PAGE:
With 307 Mass Shootings This Year, Thoughts and Prayers Just Aren't Enough

This article contains possibly triggering discussions of gun violence. It represents the author's opinions and is not intended to represent the overarching views of Her Campus Media or Her Campus SMU.

 

“I love u all a lot.”

 

This was the message I received.

 

Not as a friendly expression of care, or as a daily reminder. I received this message from my best friend, who attends college 1,200 miles away from me, when she was alerted that there was a possible active shooter on her campus.

 

It was a Friday night, one that I had originally planned to go out on, but had decided against because I felt like I was catching a cold. I was sitting in my dorm room, watching one of those guilty pleasure Netflix original Christmas movies, when my best friend of six years texted me and another friend to tell us of her situation. An audible, “no,” escaped from lips, soon followed by jagged breaths that were already shaky from my oncoming cold. My other friend and I immediately responded, asking questions of where she was and if she was okay. Each second in between responses was agonizing, filled with my brain going rampant with heart wrenching thoughts and pleas to God for protection.

 

After a sobbing phone call to my parents, with them in contact with my friend’s mom, and me still texting in the group chat, we discovered the threat was apparently false, and the product of an ignorant and cruel joke. When I called my mom, I remember thinking that the second she heard my tears she would go into panic mode, in turn making my father also unnerved. I prefaced the phone call by saying the name of my friend’s campus before even mentioning a shooter.  I got this luxury. I was able to tell my mom that I was safe. The students at my friend’s school, and the victims of so many other countless shootings didn’t get to put this preface out when they called their loved ones. They scared their mothers by uttering out loud her worst fear – the danger of her child.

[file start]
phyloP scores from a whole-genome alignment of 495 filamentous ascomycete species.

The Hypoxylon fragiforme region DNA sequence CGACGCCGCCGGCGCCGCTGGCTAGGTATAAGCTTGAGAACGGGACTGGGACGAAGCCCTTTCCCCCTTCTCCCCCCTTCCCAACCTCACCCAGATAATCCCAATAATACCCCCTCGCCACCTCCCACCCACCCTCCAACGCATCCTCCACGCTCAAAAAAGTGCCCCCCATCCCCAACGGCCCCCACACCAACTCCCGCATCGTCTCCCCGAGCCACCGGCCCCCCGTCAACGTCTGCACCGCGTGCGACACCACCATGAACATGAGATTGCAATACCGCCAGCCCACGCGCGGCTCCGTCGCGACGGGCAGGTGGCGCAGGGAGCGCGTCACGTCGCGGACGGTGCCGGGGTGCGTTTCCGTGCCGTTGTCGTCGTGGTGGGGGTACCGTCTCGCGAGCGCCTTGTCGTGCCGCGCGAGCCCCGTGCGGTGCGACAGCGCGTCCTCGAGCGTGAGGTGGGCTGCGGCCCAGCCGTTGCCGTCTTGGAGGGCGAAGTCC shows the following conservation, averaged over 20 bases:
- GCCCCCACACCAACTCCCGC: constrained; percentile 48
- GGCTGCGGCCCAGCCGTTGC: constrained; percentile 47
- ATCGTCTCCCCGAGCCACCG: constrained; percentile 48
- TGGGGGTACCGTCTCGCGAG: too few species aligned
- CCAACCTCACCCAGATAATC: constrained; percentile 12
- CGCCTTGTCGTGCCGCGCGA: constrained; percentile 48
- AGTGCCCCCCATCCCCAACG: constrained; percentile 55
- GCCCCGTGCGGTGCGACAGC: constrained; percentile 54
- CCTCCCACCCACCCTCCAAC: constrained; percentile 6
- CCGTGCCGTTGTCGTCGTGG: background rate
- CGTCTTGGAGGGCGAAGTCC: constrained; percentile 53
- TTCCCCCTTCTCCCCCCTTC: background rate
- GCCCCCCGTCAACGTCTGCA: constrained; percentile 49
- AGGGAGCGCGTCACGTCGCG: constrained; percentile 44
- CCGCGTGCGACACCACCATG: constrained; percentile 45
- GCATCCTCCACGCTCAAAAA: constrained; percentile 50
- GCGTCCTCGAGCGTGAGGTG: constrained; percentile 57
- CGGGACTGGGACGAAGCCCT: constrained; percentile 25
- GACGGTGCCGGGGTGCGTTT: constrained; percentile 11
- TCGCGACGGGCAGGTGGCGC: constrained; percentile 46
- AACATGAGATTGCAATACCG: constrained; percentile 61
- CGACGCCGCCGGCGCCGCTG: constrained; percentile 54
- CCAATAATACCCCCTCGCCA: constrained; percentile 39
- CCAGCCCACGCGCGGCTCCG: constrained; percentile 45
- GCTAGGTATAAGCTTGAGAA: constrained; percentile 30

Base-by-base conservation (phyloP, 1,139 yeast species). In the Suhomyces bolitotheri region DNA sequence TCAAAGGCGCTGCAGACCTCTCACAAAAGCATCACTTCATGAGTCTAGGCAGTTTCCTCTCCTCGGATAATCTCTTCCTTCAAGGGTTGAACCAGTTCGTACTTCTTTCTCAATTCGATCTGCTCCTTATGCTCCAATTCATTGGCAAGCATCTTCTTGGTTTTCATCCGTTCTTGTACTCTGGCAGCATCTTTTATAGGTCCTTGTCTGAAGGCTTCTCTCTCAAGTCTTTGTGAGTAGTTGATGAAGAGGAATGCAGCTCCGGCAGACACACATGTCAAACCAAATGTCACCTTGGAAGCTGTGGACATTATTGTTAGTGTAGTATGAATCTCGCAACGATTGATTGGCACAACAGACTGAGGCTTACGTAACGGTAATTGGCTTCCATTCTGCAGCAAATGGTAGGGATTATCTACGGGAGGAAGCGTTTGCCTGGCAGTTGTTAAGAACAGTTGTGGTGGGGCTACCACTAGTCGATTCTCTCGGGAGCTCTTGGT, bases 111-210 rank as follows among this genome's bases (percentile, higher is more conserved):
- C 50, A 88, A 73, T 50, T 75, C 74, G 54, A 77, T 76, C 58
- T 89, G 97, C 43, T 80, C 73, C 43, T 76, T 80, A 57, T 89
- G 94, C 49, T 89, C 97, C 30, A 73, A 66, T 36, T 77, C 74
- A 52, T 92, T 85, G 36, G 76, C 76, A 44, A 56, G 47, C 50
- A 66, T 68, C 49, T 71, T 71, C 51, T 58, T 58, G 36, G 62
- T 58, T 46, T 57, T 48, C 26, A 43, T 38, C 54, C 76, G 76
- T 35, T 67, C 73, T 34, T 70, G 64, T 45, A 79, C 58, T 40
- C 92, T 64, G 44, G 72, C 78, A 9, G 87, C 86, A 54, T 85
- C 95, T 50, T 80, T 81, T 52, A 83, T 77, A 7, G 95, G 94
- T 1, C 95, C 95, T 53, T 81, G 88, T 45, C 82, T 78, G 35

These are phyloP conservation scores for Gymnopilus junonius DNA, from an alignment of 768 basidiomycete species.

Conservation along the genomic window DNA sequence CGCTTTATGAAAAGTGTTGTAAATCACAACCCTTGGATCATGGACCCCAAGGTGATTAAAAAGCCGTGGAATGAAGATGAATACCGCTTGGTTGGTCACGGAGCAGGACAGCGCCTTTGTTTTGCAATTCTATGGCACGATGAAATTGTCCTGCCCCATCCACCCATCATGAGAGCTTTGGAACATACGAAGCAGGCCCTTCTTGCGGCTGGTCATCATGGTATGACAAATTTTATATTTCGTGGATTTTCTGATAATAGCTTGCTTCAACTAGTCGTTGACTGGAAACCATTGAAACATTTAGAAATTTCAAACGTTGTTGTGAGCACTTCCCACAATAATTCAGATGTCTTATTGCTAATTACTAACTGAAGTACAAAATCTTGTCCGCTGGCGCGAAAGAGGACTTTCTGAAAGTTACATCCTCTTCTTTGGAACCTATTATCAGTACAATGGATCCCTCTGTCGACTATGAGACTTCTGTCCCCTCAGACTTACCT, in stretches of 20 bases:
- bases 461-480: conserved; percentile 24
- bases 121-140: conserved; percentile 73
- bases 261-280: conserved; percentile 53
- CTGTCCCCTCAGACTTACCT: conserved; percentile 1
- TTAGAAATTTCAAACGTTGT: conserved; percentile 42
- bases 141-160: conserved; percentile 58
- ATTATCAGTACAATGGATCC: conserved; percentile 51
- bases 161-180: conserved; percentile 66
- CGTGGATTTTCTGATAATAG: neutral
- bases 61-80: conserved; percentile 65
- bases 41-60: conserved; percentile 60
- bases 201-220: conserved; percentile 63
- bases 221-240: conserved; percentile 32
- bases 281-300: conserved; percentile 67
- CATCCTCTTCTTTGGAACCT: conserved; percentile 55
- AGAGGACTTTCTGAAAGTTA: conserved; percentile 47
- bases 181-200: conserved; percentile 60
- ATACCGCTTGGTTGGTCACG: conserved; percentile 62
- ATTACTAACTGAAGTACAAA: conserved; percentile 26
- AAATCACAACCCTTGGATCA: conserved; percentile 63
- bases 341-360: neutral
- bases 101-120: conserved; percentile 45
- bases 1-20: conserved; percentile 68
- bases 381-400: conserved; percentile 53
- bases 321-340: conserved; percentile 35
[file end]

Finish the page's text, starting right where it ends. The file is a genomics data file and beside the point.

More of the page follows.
For me and my friends, we escaped. My friend is still here. I was able to have a barely comprehensible phone call with her afterwards; I was able to hear her voice through our collective sobs. Not everyone can say the same.

 

The families of the victims of the Thousand Oaks shooting just last week can’t say the same. Neither can those from the Route 81 Harvest Music Festival, or from Pulse nightclub, Sandy Hook Elementary School, Marjory Stoneman Douglas High School in Florida, Virginia Tech, the Sutherland Springs Church in Texas…

 

USA Today reported that the Thousand Oaks shooting marks the 307th mass shooting in America… this year… on day 311 of 365. 307 instances where someone decided to go out with the intent to wreak havoc, and destroy the lives of countless others. 307 instances where someone believed they had the right to decide the lifespan of another living, breathing, human being. 307 instances where we as a nation failed to recognize the sick minds of these perpetrators and made it feasible for them to possess a weapon that can obliterate someone’s world in seconds. 307 instances that should not have happened.